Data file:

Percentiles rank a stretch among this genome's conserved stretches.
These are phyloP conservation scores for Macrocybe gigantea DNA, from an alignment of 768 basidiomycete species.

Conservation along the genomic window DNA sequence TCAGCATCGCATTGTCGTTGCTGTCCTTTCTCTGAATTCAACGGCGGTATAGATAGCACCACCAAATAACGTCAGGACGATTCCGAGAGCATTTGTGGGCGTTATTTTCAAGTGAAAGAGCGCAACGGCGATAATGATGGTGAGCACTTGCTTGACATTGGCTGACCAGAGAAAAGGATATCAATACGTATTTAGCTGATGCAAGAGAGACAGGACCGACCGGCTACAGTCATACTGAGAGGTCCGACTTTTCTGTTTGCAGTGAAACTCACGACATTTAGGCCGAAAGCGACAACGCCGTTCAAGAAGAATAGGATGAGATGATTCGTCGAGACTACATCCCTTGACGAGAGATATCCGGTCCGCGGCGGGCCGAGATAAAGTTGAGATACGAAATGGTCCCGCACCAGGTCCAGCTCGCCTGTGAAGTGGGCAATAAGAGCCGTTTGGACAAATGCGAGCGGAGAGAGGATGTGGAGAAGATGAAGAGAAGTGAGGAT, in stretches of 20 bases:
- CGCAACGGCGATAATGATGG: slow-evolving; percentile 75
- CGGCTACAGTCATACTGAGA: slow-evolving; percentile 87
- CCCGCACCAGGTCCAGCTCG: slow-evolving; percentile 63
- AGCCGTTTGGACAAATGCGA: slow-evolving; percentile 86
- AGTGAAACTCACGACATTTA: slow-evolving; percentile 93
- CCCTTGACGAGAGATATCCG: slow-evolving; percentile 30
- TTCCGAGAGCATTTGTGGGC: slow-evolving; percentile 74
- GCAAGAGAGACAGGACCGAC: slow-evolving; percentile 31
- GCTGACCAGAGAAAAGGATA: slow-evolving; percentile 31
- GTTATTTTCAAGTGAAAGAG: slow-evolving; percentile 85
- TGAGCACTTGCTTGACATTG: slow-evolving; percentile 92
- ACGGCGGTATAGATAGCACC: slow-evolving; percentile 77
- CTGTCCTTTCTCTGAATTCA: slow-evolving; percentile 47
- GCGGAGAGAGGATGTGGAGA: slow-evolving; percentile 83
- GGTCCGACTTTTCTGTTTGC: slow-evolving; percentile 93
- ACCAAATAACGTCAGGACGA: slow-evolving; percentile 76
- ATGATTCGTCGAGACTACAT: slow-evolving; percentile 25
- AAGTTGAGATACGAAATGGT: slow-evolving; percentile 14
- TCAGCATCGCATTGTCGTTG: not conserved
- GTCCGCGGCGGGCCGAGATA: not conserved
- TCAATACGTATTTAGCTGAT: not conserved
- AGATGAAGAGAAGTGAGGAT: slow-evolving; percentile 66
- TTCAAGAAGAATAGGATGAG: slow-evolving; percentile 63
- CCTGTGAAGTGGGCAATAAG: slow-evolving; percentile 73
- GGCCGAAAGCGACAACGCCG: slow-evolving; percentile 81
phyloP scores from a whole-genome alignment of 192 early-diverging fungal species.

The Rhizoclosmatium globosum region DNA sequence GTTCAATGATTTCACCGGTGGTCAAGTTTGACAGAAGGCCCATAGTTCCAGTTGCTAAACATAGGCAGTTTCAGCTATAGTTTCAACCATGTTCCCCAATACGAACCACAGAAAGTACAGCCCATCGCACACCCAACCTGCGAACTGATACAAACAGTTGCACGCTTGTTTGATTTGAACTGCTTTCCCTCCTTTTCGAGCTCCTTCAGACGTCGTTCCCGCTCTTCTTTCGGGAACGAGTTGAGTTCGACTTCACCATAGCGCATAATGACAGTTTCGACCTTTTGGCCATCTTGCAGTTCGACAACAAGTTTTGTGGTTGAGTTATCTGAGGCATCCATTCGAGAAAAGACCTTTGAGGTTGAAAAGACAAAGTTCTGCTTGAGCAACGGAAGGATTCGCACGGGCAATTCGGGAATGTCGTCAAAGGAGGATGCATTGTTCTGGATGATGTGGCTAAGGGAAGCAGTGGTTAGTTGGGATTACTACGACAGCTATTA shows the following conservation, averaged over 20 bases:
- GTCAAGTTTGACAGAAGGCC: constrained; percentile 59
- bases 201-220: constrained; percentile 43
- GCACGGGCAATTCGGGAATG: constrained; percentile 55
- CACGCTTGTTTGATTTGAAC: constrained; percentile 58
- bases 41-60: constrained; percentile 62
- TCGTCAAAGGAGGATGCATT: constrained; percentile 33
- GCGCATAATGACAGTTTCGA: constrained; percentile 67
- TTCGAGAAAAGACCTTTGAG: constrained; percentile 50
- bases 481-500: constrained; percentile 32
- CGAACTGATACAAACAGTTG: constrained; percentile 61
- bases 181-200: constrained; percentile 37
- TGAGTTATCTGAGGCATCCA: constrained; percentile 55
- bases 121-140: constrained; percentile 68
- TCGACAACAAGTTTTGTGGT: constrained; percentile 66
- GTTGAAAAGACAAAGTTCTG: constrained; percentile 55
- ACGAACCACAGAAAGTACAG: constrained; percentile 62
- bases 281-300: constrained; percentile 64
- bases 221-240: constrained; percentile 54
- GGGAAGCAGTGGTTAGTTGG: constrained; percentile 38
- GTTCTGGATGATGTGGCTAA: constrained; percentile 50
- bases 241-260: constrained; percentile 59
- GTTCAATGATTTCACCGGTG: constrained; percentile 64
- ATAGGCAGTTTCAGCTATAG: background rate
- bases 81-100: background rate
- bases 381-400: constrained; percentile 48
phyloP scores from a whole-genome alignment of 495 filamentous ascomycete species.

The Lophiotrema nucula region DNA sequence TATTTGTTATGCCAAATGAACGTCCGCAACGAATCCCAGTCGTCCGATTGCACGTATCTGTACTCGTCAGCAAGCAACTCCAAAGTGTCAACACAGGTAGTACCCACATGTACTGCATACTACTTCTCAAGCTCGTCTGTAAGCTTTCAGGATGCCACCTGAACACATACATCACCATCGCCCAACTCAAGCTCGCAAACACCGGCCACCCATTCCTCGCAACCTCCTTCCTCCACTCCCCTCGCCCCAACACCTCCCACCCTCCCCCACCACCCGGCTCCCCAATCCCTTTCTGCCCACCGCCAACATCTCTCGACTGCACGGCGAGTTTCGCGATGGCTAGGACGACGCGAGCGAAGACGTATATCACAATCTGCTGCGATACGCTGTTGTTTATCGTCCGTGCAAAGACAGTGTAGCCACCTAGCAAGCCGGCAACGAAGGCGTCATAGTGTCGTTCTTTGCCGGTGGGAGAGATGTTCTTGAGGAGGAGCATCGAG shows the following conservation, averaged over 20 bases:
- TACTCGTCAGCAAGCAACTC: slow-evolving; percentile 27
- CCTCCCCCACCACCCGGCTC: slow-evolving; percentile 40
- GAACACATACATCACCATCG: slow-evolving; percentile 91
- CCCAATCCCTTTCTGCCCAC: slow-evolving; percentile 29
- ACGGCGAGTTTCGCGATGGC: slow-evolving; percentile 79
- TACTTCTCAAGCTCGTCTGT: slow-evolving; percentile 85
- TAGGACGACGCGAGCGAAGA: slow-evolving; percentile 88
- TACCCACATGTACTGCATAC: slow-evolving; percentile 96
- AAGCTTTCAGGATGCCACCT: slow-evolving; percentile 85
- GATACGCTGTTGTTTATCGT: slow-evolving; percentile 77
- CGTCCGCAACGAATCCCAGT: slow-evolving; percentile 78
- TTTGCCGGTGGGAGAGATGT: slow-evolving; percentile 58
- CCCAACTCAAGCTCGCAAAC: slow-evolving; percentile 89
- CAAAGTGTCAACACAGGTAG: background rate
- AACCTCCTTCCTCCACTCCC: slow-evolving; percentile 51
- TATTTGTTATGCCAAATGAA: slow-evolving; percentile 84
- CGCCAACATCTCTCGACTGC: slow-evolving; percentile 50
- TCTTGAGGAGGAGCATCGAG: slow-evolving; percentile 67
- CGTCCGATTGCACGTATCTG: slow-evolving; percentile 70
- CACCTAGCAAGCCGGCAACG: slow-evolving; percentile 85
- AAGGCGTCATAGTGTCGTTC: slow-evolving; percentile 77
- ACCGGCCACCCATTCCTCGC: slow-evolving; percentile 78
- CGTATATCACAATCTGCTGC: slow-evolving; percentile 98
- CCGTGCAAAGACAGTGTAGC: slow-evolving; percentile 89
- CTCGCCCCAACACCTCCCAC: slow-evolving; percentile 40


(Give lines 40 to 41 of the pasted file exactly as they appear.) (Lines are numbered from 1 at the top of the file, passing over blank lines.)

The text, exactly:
- CGAACTGATACAAACAGTTG: constrained; percentile 61
- bases 181-200: constrained; percentile 37